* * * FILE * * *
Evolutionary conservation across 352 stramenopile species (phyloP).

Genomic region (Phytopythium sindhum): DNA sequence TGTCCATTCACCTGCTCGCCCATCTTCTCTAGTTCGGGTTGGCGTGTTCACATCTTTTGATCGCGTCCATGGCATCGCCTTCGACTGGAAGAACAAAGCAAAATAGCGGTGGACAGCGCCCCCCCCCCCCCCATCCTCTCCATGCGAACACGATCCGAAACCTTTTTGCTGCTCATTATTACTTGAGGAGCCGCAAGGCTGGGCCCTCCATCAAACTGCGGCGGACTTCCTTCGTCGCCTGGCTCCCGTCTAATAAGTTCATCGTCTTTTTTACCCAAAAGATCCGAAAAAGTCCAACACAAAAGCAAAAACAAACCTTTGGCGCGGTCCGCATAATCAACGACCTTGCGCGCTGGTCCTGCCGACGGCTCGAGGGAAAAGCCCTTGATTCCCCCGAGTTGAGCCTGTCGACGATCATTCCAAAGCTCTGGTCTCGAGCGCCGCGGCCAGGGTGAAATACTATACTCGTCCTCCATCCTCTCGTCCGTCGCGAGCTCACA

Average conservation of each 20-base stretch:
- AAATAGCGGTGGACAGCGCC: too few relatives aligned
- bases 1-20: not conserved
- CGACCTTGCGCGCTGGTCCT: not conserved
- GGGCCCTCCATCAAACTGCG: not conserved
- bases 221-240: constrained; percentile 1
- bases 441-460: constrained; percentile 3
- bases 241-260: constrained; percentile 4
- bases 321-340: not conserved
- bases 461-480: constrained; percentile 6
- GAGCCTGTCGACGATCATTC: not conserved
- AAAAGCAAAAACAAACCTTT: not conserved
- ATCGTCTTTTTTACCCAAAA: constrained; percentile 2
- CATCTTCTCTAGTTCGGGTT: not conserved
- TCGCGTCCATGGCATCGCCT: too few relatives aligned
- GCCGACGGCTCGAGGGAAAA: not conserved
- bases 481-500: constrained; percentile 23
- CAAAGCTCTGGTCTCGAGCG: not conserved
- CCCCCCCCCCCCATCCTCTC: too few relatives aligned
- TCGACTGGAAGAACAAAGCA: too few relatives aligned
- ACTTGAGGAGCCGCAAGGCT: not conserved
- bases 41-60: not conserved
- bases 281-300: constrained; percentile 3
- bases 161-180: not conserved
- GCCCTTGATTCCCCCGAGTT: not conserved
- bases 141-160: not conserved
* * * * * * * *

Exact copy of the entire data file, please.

Evolutionary conservation across 352 stramenopile species (phyloP).

Genomic region (Phytopythium sindhum): DNA sequence TGTCCATTCACCTGCTCGCCCATCTTCTCTAGTTCGGGTTGGCGTGTTCACATCTTTTGATCGCGTCCATGGCATCGCCTTCGACTGGAAGAACAAAGCAAAATAGCGGTGGACAGCGCCCCCCCCCCCCCCATCCTCTCCATGCGAACACGATCCGAAACCTTTTTGCTGCTCATTATTACTTGAGGAGCCGCAAGGCTGGGCCCTCCATCAAACTGCGGCGGACTTCCTTCGTCGCCTGGCTCCCGTCTAATAAGTTCATCGTCTTTTTTACCCAAAAGATCCGAAAAAGTCCAACACAAAAGCAAAAACAAACCTTTGGCGCGGTCCGCATAATCAACGACCTTGCGCGCTGGTCCTGCCGACGGCTCGAGGGAAAAGCCCTTGATTCCCCCGAGTTGAGCCTGTCGACGATCATTCCAAAGCTCTGGTCTCGAGCGCCGCGGCCAGGGTGAAATACTATACTCGTCCTCCATCCTCTCGTCCGTCGCGAGCTCACA

Average conservation of each 20-base stretch:
- AAATAGCGGTGGACAGCGCC: too few relatives aligned
- bases 1-20: not conserved
- CGACCTTGCGCGCTGGTCCT: not conserved
- GGGCCCTCCATCAAACTGCG: not conserved
- bases 221-240: constrained; percentile 1
- bases 441-460: constrained; percentile 3
- bases 241-260: constrained; percentile 4
- bases 321-340: not conserved
- bases 461-480: constrained; percentile 6
- GAGCCTGTCGACGATCATTC: not conserved
- AAAAGCAAAAACAAACCTTT: not conserved
- ATCGTCTTTTTTACCCAAAA: constrained; percentile 2
- CATCTTCTCTAGTTCGGGTT: not conserved
- TCGCGTCCATGGCATCGCCT: too few relatives aligned
- GCCGACGGCTCGAGGGAAAA: not conserved
- bases 481-500: constrained; percentile 23
- CAAAGCTCTGGTCTCGAGCG: not conserved
- CCCCCCCCCCCCATCCTCTC: too few relatives aligned
- TCGACTGGAAGAACAAAGCA: too few relatives aligned
- ACTTGAGGAGCCGCAAGGCT: not conserved
- bases 41-60: not conserved
- bases 281-300: constrained; percentile 3
- bases 161-180: not conserved
- GCCCTTGATTCCCCCGAGTT: not conserved
- bases 141-160: not conserved